The Malayalam folk songs are performed to welcome King Mahabali on this occasion to honour his just and egalitarian rule. Other folk motifs include the use of pyramid-shaped four-sided clay blocks called Onathappan that are used to symbolically depict a local God known as Thrikkakara appan or Vamana Vishnu. The other folk practices of the festival consist of sports and cultural activities like the kathakali, and the renowned boat race.

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It’s interesting that Kerala is not the only place where Bali is celebrated. The fourth day of Diwali, which signifies the conclusion of the summer harvest, is known as Balipadyami or Balipratipada and is a time when many regions of western and southern India honour and commemorate King Bali. In reality, Maharashtrian farmers pray yearly for King Bali’s fair and just rule to return.

The Mythological Connection Between Lord Parashurama And Onam: 

In modern narratives, the mass popularity of the legendary Asura king punished rather unduly by Vamana Vishnu, has led the story to be interpreted as a conflict between two different cultures, where an Aryan tribe, represented by their god, established supremacy over Bali, the just and fair king of a non-Aryan tribe. This version is in sync with other subaltern narratives where the Asuras have been understood to be the oppressed class with the Devas being envisioned as the upper caste oppressors. Moreover, the Vamana story also comes across as a sort of a prequel to the story of Parashurama, another avatar of Vishnu, who, despite being a Brahmin, took to arms to end the tyranny of the Kshatriyas or the ruling class.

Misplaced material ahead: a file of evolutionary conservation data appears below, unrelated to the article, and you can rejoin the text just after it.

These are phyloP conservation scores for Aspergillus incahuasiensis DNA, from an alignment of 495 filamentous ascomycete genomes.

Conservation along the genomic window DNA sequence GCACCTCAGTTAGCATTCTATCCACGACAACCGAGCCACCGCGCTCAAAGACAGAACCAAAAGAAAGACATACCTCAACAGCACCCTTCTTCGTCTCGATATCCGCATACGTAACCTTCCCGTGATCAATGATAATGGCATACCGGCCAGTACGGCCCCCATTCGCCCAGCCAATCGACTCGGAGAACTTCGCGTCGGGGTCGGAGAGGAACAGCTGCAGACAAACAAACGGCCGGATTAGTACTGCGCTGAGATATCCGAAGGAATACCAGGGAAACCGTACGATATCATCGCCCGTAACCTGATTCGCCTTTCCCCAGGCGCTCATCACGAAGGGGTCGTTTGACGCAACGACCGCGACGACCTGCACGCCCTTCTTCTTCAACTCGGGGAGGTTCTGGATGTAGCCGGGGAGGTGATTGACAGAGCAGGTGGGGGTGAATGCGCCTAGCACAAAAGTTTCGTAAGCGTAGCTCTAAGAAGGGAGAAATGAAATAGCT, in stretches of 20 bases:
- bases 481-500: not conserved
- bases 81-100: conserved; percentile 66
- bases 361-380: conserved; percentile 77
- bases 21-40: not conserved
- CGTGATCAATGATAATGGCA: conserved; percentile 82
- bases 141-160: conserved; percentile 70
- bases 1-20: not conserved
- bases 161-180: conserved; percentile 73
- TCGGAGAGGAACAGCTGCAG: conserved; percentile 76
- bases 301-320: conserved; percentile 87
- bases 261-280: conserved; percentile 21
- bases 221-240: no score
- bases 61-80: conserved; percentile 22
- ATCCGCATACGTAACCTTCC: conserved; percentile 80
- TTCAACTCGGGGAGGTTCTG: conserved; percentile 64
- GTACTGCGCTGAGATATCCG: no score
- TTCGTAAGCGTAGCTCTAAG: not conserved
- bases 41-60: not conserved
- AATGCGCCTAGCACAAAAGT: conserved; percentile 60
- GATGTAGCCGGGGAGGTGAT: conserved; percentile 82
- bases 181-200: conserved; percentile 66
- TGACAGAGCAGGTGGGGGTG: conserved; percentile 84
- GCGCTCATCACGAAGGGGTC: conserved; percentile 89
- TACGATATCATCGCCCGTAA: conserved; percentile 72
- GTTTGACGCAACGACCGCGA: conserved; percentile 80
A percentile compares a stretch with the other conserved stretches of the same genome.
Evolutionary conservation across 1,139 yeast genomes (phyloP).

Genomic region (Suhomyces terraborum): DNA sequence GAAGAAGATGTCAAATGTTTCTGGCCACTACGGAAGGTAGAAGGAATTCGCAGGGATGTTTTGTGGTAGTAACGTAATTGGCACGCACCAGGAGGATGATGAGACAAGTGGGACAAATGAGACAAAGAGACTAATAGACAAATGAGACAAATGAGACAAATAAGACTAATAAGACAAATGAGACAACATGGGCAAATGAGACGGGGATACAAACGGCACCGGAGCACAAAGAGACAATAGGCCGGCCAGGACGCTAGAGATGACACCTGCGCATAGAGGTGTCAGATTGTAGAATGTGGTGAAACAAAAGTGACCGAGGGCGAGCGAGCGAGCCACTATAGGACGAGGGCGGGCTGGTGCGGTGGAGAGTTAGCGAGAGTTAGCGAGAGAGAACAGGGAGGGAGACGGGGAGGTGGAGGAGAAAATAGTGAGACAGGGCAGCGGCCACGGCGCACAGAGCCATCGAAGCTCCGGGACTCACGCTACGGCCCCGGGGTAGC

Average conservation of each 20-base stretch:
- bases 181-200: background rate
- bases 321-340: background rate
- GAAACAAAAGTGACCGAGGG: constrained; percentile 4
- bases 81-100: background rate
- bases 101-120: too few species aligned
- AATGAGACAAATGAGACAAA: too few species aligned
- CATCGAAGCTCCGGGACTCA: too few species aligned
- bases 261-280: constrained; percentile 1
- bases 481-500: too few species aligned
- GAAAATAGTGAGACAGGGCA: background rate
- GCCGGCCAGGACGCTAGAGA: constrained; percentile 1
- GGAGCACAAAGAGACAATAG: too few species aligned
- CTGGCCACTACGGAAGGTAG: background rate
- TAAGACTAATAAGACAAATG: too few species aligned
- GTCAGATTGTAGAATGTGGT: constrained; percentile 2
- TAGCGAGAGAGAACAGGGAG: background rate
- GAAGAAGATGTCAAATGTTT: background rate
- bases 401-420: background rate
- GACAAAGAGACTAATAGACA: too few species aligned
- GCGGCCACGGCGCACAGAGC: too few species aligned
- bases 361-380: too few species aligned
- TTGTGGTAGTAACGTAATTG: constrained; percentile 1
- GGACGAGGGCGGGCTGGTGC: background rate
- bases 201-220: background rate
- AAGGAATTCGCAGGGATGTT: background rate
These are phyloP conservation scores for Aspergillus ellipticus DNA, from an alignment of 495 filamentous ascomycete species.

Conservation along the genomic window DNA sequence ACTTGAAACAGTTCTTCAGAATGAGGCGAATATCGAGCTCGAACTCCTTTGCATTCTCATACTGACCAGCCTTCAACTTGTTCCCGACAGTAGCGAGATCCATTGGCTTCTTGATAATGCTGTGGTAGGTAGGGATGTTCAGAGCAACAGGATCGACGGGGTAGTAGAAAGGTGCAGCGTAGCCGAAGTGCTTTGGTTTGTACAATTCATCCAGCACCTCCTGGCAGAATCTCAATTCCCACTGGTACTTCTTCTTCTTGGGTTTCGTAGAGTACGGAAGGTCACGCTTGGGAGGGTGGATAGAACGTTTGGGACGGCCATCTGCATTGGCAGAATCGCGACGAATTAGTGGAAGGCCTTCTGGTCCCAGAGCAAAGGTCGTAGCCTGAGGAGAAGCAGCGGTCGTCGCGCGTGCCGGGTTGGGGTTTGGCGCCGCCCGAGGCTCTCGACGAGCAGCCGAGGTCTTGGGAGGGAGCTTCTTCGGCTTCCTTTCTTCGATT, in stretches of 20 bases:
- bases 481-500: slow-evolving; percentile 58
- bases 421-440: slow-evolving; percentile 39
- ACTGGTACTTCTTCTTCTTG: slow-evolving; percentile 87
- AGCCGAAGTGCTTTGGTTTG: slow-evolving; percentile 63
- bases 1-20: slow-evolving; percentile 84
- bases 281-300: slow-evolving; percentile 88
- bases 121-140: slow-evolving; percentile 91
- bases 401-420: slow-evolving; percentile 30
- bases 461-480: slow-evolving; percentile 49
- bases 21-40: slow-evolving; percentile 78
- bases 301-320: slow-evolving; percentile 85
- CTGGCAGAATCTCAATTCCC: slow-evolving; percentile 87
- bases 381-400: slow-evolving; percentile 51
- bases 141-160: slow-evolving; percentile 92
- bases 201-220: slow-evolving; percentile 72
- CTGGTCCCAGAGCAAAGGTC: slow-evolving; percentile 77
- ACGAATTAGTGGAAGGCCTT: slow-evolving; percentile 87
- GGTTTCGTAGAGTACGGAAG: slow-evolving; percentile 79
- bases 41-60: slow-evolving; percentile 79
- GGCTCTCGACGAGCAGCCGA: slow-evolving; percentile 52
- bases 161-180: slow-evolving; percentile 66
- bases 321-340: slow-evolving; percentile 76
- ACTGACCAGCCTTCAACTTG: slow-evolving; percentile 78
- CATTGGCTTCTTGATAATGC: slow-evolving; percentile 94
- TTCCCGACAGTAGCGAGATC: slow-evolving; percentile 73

The Vamana story appears to be a type of prologue to the tale of Parashurama, another Vishnu avatar who, despite being a Brahmin, took up arms to overthrow the Kshatriyas, or ruling class, in order to save the world. The entire western coast of India is thought to have been reclaimed from the sea by Parashurama with his axe in order to rehome the Brahmin population, according to a legend that connects both of these tales. Additionally, Onam commemorates the sage’s establishment of Kerala. 

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In her book, Book of Vishnu, author Nandita Krishnan offers a radically different version of the myth. According to the author, the Rigveda and the Shatapatha Brahmana, literature used in Vedic rituals, are the origins of the Vamana avatar myth. These scriptures listed Vishnu as one of the 12 adityas, or solar deities, and thought him to be an aspect of the Sun. Throughout the course of the day, the sun moves in three straight lines across the sky: at sunrise, at midday, and at sunset, when it sinks below the horizon.

The earth, the heavens, and the underworld are all covered in three steps by Vishnu when he assumes the Vamana avatar. After a scorching summer as pictured by the solar deity Vishnu, Nandita says that the Onam celebration is a symbolic portrayal of the harvest, which is welcomed with a thanksgiving sacrifice called “Bali.” Onam thus symbolises the harvest festival that was made possible by the Sun, to whom Mahabali or a huge offering is offered, just like Pongal or Baisakhi.